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Taxonomy of Botnet Threats - Computer Science

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					Taxonomy of Botnet
     Threats
  Defense by the Wanderers
   Angel Pia Jr., Wander Smelan, Koonal Bose, Scott Thompson
Botnet Debate


 Resolve that the Trend Micro white paper: Taxonomy of
  Botnet Threats provided a better understanding of
  botnet behavior, detection and mitigation.
What this white paper is and what it is not.
 It is not meant to be the most comprehensive, all
  inclusive, most definitive resource material for botnets
  and its future incarnations.

 It is a working document meant to provide an organized
  and systematic approach to understanding botnets and
  its behavior to confront the threat that it poses.

 And for this reason this white paper merits its intended
  goal above any minor and nit-picky blemishes it may
  have, if ever it has.
Outline
 Definition [Angel Pia]


 History and background [Angel Pia]


 Taxonomy of botnets
    Attacking behavior [Wander Smelan]
    Command and Control model [Wander Smelan]
    Rallying mechanisms [Koonal Bose]
    Communication Protocols [Koonal Bose]
    Evasion Techniques [Scott Thompson]
    Observable botnet activities [Scott Thompson]


 Conclusion and Q&A
Definition
 Botnets (robot networks)
    zombie computers/drones/armies
    large number of compromised computers under the control of
     a botmaster
    means to conduct various attacks ranging from Distributed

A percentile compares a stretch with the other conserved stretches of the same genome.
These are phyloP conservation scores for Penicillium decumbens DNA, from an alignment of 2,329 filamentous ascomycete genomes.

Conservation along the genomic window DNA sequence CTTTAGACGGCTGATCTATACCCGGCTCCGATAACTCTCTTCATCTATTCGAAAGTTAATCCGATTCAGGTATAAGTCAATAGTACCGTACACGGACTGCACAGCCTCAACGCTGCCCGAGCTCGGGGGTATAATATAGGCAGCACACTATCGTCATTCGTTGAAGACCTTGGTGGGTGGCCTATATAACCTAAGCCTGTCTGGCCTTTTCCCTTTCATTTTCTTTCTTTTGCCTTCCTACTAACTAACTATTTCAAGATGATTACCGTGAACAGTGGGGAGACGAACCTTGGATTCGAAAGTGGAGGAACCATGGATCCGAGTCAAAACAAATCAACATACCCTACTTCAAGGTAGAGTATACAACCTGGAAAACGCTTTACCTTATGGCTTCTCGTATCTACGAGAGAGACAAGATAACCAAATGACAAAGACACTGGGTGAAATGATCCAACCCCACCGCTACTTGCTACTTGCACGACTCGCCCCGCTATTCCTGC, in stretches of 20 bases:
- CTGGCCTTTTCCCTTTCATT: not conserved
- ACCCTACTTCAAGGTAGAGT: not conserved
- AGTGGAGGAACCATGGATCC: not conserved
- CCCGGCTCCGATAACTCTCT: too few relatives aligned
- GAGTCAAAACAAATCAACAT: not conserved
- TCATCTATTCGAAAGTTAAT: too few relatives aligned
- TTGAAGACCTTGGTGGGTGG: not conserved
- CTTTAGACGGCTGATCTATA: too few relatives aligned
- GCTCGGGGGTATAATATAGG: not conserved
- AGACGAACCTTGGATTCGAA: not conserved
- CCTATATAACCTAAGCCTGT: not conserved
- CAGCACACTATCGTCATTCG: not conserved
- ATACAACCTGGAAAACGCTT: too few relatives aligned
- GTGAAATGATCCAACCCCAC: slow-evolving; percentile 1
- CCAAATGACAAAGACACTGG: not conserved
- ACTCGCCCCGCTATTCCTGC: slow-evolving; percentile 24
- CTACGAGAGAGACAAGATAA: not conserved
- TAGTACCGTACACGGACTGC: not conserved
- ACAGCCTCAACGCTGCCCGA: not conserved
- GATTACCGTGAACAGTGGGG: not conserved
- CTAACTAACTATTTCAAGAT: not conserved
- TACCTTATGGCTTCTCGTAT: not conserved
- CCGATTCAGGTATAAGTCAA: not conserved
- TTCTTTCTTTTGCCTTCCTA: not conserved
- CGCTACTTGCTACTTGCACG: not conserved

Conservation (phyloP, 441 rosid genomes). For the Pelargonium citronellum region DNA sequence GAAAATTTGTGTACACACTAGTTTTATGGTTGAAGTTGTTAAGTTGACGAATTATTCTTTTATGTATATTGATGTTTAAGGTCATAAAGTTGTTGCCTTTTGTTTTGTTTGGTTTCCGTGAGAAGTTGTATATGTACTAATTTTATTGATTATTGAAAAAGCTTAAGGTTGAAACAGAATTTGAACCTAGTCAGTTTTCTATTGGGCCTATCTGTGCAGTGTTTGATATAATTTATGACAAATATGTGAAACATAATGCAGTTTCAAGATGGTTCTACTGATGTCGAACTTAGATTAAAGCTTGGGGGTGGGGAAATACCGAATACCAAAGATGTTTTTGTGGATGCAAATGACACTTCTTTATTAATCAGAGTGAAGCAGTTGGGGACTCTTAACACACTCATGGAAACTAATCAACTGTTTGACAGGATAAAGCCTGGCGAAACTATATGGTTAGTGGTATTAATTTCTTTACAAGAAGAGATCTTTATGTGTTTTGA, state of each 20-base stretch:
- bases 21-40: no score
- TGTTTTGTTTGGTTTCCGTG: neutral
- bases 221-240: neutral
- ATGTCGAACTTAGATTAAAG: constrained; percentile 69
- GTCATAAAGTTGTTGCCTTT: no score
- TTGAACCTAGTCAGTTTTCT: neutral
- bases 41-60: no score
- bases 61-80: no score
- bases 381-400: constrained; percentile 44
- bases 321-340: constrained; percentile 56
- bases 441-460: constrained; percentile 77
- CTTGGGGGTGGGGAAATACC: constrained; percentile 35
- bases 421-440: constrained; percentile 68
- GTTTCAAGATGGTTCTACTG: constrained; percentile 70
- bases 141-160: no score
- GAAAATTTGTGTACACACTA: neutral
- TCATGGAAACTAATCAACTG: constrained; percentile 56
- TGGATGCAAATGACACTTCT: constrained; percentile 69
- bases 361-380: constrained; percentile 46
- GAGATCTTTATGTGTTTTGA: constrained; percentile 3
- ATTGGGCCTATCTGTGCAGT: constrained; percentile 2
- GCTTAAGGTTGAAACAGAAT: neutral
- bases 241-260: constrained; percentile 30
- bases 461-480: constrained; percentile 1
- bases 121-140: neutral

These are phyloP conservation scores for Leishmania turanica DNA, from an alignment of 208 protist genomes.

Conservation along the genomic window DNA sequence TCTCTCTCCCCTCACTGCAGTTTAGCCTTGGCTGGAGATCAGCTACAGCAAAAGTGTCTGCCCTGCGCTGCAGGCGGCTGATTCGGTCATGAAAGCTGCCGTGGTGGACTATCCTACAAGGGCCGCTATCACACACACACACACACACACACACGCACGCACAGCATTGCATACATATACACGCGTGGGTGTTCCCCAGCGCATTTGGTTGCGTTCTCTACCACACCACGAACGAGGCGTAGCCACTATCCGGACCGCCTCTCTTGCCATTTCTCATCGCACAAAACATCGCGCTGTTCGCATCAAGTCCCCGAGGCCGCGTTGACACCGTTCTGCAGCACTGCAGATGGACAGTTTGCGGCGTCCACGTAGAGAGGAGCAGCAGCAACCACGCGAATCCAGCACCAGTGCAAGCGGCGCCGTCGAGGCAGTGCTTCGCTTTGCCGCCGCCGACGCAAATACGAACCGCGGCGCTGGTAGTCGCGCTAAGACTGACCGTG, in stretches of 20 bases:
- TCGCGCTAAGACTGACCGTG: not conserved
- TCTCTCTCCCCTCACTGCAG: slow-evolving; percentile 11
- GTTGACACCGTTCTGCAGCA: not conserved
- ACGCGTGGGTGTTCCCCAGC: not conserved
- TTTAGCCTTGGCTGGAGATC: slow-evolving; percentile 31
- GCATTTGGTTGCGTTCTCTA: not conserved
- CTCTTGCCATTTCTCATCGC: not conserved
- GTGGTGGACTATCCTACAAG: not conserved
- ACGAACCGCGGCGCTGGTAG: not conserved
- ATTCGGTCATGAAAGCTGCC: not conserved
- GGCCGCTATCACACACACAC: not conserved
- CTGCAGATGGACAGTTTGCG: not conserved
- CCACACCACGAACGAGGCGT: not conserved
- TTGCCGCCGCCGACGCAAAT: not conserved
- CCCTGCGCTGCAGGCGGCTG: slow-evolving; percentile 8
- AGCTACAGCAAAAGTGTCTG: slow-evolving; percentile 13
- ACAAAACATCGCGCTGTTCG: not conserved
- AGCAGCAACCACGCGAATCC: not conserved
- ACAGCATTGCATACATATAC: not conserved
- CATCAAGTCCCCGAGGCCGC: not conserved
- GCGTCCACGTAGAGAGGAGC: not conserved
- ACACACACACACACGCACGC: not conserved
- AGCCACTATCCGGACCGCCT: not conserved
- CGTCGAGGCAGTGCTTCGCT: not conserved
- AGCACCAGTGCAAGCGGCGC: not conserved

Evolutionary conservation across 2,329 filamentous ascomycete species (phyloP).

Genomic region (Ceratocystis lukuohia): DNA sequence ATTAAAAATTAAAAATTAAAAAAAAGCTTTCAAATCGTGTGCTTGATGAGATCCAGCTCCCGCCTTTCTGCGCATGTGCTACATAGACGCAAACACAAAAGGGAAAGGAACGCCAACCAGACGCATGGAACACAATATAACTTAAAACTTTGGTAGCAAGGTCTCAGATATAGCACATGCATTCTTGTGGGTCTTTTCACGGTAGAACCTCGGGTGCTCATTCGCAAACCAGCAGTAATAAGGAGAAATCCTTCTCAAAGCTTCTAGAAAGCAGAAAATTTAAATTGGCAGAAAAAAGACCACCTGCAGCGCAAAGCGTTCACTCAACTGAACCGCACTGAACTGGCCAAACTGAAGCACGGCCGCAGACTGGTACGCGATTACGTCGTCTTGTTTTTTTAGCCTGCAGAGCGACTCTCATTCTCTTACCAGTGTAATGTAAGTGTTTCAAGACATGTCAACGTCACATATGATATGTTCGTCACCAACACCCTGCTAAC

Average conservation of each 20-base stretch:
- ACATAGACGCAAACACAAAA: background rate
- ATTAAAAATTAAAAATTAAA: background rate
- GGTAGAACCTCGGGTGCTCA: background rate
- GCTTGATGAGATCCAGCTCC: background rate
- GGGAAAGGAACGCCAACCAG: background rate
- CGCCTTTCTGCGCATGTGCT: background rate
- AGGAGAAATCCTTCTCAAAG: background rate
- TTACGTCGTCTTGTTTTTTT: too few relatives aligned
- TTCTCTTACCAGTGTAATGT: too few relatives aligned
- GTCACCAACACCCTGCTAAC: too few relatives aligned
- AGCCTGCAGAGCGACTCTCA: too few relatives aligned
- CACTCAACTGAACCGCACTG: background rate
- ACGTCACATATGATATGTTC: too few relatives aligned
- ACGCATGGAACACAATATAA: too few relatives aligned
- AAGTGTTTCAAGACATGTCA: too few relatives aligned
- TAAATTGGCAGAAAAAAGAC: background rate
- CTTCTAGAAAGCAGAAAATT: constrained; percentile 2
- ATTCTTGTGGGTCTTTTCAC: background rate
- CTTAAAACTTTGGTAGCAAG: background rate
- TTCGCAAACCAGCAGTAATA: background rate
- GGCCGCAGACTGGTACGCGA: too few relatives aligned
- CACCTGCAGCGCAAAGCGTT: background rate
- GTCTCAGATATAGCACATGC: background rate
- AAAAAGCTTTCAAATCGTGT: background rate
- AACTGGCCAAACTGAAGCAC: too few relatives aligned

Denial of Service (DDoS) to email-spamming, spreading new
     malware, etc.
    harnessing immense computing power.




   Source: A typical botnet created from zombies (Credit: Cisco) http://www.macworld.co.uk/business/news/index.cfm?newsid=25756
Definition
 Bot
    compromised host computer
    also refer to the code planted on such computer.


 Botmaster
    one or a few computers used by the crackers to run command
     and control operations over the botnet.

 Taxonomy
    Science or technique of classification
History and background
 First bot PrettyPark worm (1999)
    retrieved log-in names, email addresses, nicknames.
    connects to a remote IRC server from which the botmaster can
     remotely control a large pool of infected hosts.
    first time such command and control method was employed.
    this concept soon spread to the rest of the black hat
     community and various variants of the botnet evolved through
     the years.


 Rise of profit-driven attacks such as DDoS, spamming,
  phishing and identity theft of which botnets have
  proven to be a compelling vehicle over status-seeking
  and vandalism objectives.
History and background
DDoS, spamming, phishing and identity theft attacks from
botnets.
History and background
History and background
 Sophistication of attacks and now has evolved to one
  which poses the highest security threat in the internet.